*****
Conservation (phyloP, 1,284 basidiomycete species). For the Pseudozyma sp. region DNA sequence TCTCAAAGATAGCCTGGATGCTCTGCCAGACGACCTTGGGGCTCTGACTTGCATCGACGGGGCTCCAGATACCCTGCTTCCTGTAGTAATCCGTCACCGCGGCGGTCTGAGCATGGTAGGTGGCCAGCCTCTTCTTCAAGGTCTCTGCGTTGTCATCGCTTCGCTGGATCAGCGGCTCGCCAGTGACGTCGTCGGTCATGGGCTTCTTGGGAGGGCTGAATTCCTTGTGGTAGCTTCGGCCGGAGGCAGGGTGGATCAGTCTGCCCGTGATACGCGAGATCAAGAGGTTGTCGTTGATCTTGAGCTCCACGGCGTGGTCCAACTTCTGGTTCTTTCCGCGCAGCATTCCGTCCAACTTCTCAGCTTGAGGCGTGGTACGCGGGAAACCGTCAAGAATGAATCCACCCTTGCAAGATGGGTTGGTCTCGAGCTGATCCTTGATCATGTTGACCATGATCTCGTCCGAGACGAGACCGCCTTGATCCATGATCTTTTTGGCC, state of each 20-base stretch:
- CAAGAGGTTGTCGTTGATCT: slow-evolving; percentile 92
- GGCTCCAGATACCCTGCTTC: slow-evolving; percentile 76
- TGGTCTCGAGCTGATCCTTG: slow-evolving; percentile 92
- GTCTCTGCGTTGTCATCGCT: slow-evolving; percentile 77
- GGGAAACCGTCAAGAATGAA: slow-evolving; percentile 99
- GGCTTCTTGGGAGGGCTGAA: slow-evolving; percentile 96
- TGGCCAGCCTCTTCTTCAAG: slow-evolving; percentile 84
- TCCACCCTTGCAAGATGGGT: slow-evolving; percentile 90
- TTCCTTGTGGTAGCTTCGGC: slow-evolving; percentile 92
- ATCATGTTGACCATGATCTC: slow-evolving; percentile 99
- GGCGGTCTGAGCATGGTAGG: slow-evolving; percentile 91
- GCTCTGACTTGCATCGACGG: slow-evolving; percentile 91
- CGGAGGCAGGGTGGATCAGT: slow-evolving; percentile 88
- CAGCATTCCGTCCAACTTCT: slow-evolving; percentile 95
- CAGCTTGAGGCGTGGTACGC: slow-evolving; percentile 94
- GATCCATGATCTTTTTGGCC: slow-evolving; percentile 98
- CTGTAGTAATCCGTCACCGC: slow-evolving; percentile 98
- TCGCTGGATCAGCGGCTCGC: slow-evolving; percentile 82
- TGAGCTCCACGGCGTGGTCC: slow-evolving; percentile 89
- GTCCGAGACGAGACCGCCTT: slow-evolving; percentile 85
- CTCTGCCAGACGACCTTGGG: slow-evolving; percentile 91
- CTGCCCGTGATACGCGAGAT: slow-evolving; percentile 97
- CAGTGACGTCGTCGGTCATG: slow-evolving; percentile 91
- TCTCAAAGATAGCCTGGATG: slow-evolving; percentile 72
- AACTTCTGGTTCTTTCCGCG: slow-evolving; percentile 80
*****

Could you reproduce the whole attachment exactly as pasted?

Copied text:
Conservation (phyloP, 1,284 basidiomycete species). For the Pseudozyma sp. region DNA sequence TCTCAAAGATAGCCTGGATGCTCTGCCAGACGACCTTGGGGCTCTGACTTGCATCGACGGGGCTCCAGATACCCTGCTTCCTGTAGTAATCCGTCACCGCGGCGGTCTGAGCATGGTAGGTGGCCAGCCTCTTCTTCAAGGTCTCTGCGTTGTCATCGCTTCGCTGGATCAGCGGCTCGCCAGTGACGTCGTCGGTCATGGGCTTCTTGGGAGGGCTGAATTCCTTGTGGTAGCTTCGGCCGGAGGCAGGGTGGATCAGTCTGCCCGTGATACGCGAGATCAAGAGGTTGTCGTTGATCTTGAGCTCCACGGCGTGGTCCAACTTCTGGTTCTTTCCGCGCAGCATTCCGTCCAACTTCTCAGCTTGAGGCGTGGTACGCGGGAAACCGTCAAGAATGAATCCACCCTTGCAAGATGGGTTGGTCTCGAGCTGATCCTTGATCATGTTGACCATGATCTCGTCCGAGACGAGACCGCCTTGATCCATGATCTTTTTGGCC, state of each 20-base stretch:
- CAAGAGGTTGTCGTTGATCT: slow-evolving; percentile 92
- GGCTCCAGATACCCTGCTTC: slow-evolving; percentile 76
- TGGTCTCGAGCTGATCCTTG: slow-evolving; percentile 92
- GTCTCTGCGTTGTCATCGCT: slow-evolving; percentile 77
- GGGAAACCGTCAAGAATGAA: slow-evolving; percentile 99
- GGCTTCTTGGGAGGGCTGAA: slow-evolving; percentile 96
- TGGCCAGCCTCTTCTTCAAG: slow-evolving; percentile 84
- TCCACCCTTGCAAGATGGGT: slow-evolving; percentile 90
- TTCCTTGTGGTAGCTTCGGC: slow-evolving; percentile 92
- ATCATGTTGACCATGATCTC: slow-evolving; percentile 99
- GGCGGTCTGAGCATGGTAGG: slow-evolving; percentile 91
- GCTCTGACTTGCATCGACGG: slow-evolving; percentile 91
- CGGAGGCAGGGTGGATCAGT: slow-evolving; percentile 88
- CAGCATTCCGTCCAACTTCT: slow-evolving; percentile 95
- CAGCTTGAGGCGTGGTACGC: slow-evolving; percentile 94
- GATCCATGATCTTTTTGGCC: slow-evolving; percentile 98
- CTGTAGTAATCCGTCACCGC: slow-evolving; percentile 98
- TCGCTGGATCAGCGGCTCGC: slow-evolving; percentile 82
- TGAGCTCCACGGCGTGGTCC: slow-evolving; percentile 89
- GTCCGAGACGAGACCGCCTT: slow-evolving; percentile 85
- CTCTGCCAGACGACCTTGGG: slow-evolving; percentile 91
- CTGCCCGTGATACGCGAGAT: slow-evolving; percentile 97
- CAGTGACGTCGTCGGTCATG: slow-evolving; percentile 91
- TCTCAAAGATAGCCTGGATG: slow-evolving; percentile 72
- AACTTCTGGTTCTTTCCGCG: slow-evolving; percentile 80